French Family Association

The Official Website of the Surname French


French History
The Ship “Angel Gabriel”

in company of the James, Diligence, Mary and Bess

This page was updated by Mara French on 3/25/09. Numbers in brackets [ ] show sources and refer to the bibliography at the end of this chart. Send any corrections or additions to this chart to Revisions: 1994, 1999, 2008, 2009.



Known Passengers and Crew

Edward French, FFA Chart #4










Angel Gabriel

Robert Andrews

May 23, 1635

Bristol, England

Aug 15, 1635

Pemaquid, Maine


John Taylor

May 23, 1635

Bristol, England

Aug 17, 1635




May 23, 1635

Bristol, England





May 23, 1635

Bristol, England

Aug 15, 1635


Elizabeth (Bess)


May 23, 1635

Bristol, England

Aug 15, 1635


The ship Angel Gabriel pulled into Pemaquid Bay (Pemaquid, Maine) on August 13, 1635 and laid at anchor. The next day there was a terrible rainstorm that ravaged the whole coast from Nova Scotia to New York starting at morning. The Angel was torn to pieces by the savage storm and cast away. Most of the cattle, 1 seaman and 3 or 4 passengers died. The others escaped to shore. The tides had been as high as 20 feet. Some passengers set up tents along the shore and John Cogswell went to Boston and sought the help of a Capt. Gallop who commanded a small bark, or barque as it was called then. He took some passengers to Ipswich and made another trip the end of October [1]. See entire ship list.

Known Passengers and Crew

The list is much larger than this, for example, the James ship had at least 100 passengers.

1.     Captain Andrews, probably Robert Andrews, not found

2.     John Burnham, nephew of Andrews, made his way to Ipswich

3.     Thomas Burnham (16), nephew of Andrews, made his way to Ipswich

4.     John Bailey, a weaver from Chippenham, left his wife Elizabeth and 3 smaller children in England

5.     John Bailey Jr. (son)

6.     Joanna Bailey (daughter)

7.     Ralph Blaesdell (42), tailor from Hawkshead, Lancashire, England

8.     Elizabeth Blaesdell (wife)

9.     Henry Blaesdell (3) (son)

10. John Cogswell, resided in Ipswich, MA

11. Elizabeth Cogswell (wife) and eight children

12. William Cogswell (16) (child)

13. John Cogswell Jr. (12) (child)

14. Edward Cogswell (6) (child)

15. Mary Cogswell (child)

16. Abigail Cogswell

17. Hannah Cogswell

18. Sarah Cogswell

19. Elizabeth Cogswell

20. William Furber (21)

21. Samuel Haines (33), was a servant to the Cogswell family

22. Henry Simpson

23. John Tuttle (17), cooper’s apprentice from Bristol, England

The James ship had at least 100 passenbers, including:

1.     Rev. Daniel  Maud

2.     Nathaniel Wale

3.     Barnabas Fower

4.     Thomas Armitage

5.     Richard Mather

6.     Humphrey Atherton

7.     John Smith

8.     Thomas Armitage

9.     Joseph Armitage

10. Godfrey Armitage

11. Barnabas Fawer

12. Dina Fawer

13. George Kendrick

14. Jane Kendrick

15. Ref. Richard Mather

16. Katherine Mather

17. Samuel Mather

18. Timothy Mather

19. Nathaniel Mather

20. Joseph Mather

21. Ref. Daniel Maude

22. Matthew Mitchell

23. Susan Mitchell

24. Jonathan Mitchell

25. John Smith

26. Mary Smith

27. Mary Smith

28. Nathaniel Wales

See ship list.



Ref [1] has been to Pemaquid, Maine for the reunion in 1986 of the Angel Gabriel. She has a copy of the thesis done by Warren Curtis Riess in 1980, "The History of the Seventeenth Century Bristol Merchantman Angel Gabriel". There is no mention of Edward French on this ship in 1635. Riess’ thesis was submitted to the Graduate College of Texas A&M University in partial fulfillment of the requirement for the degree of Master of Arts in Anthropology, Dec 1980. See pdf file.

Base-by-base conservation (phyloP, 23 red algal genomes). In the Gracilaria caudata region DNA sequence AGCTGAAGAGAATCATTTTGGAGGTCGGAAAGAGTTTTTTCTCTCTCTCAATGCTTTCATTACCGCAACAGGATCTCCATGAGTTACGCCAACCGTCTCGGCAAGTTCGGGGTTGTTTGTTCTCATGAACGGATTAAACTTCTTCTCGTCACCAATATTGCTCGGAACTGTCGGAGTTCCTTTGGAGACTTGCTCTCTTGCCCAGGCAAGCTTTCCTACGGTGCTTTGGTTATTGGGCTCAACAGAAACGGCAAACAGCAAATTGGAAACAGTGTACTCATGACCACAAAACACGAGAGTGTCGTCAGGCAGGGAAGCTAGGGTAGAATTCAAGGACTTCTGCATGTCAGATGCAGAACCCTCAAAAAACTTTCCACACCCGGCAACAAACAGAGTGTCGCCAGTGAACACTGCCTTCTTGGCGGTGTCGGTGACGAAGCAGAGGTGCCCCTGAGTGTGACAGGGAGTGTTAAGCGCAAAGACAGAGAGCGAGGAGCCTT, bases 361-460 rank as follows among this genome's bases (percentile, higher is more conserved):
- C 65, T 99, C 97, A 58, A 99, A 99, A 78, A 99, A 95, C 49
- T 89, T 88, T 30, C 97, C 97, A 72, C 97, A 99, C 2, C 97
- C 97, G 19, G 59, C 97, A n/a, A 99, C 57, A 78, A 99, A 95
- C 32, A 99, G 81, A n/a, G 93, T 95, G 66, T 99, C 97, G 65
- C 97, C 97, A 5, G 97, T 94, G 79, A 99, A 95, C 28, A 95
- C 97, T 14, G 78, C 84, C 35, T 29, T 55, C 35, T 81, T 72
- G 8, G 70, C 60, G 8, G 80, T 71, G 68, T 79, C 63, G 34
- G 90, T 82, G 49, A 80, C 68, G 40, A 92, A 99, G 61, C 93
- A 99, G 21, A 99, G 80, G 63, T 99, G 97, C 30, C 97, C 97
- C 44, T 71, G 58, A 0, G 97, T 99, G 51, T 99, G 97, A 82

Ref [2] wrote “because I visited Pemmaquid Point last summer, there is NO plaque there listing passengers. I had suspected this because a friend of mine is a top-notch genealogist, with a specialty in New England stuff. She told me some time ago there is no existing list of Angel Gabriel passengers.

Ref [3] wrote: Several persons have emailed concerning the ship Angel Gabriel and the passenger list. I have a pamphlet that 'Friends of the Angel Gabriel' printed. Since 1978 a group of historians and archaeologists led by Warren Riess have searched for the remains of the Angel Gabriel and its cargo. The group MAHRI (Maritime Archaeological and Historical Institute) will be dissolving as its principal researchers have moved to various parts of the country during the past few years. At present, the University of Maine Dept. of History is planning to continue the Penobscot Expedition and Angel Gabriel research projects. Dr. Warren Riess wrote me that the passengers were from various places, including Chippenham and Hawkshead. The ship was heading for, and reached the settlement of Pemaquid. We think she was going to head for the northern part of Massachusetts after that, but the hurricane caught her at anchor at Pemaquid. Some of the passengers included families of Andrews, Bailey, Blaisdell, Burnham, Cogswell, Furber, Haines, Simpson and Tuttle. The name French was not mentioned, nor did any of these passengers have dealings with the French family. Much of the information about the last journey comes from the journal of Richard Mather, father of Increase Mather and grandfather of Cotton Mather, who was emigrating on the ship 'James', which accompanied Angel Gabriel across the Atlantic. Mather visited on board Angel Gabriel twice during the voyage. According to this information, Angel Gabriel sailed from Bristol on June 4, 1635 with four other ships. The convoy was attacked by Mediterranean pirates, who captured one of the ships. After trying unsuccessfully to recapture the ship from the pirates, the Angel Gabriel and James sailed on for New England and the other two for Newfoundland. Angel Gabriel dropped anchor at Pemaquid on August 14,1635. Most of the passengers and crew went ashore, taking tents, bedding, carpets and cooking gear as it would take two days to unload supplies. The hurricane hit them by surprise at 6:30 AM August 15, 1635.  The ship and 3-4 persons were lost along with cattle. The passengers eventually made their way to the coast of northern Massachusetts, New Hampshire and southern Maine. I was also sent a copy of a page from the newspaper Coastal Life (5/20/96) which tells about the Angel Gabriel and a reunion that was held in 1985. More than 150 people from across the country attended the 350th reunion of descendants of the passengers who came to Pemaquid on the last voyage of Angel Gabriel.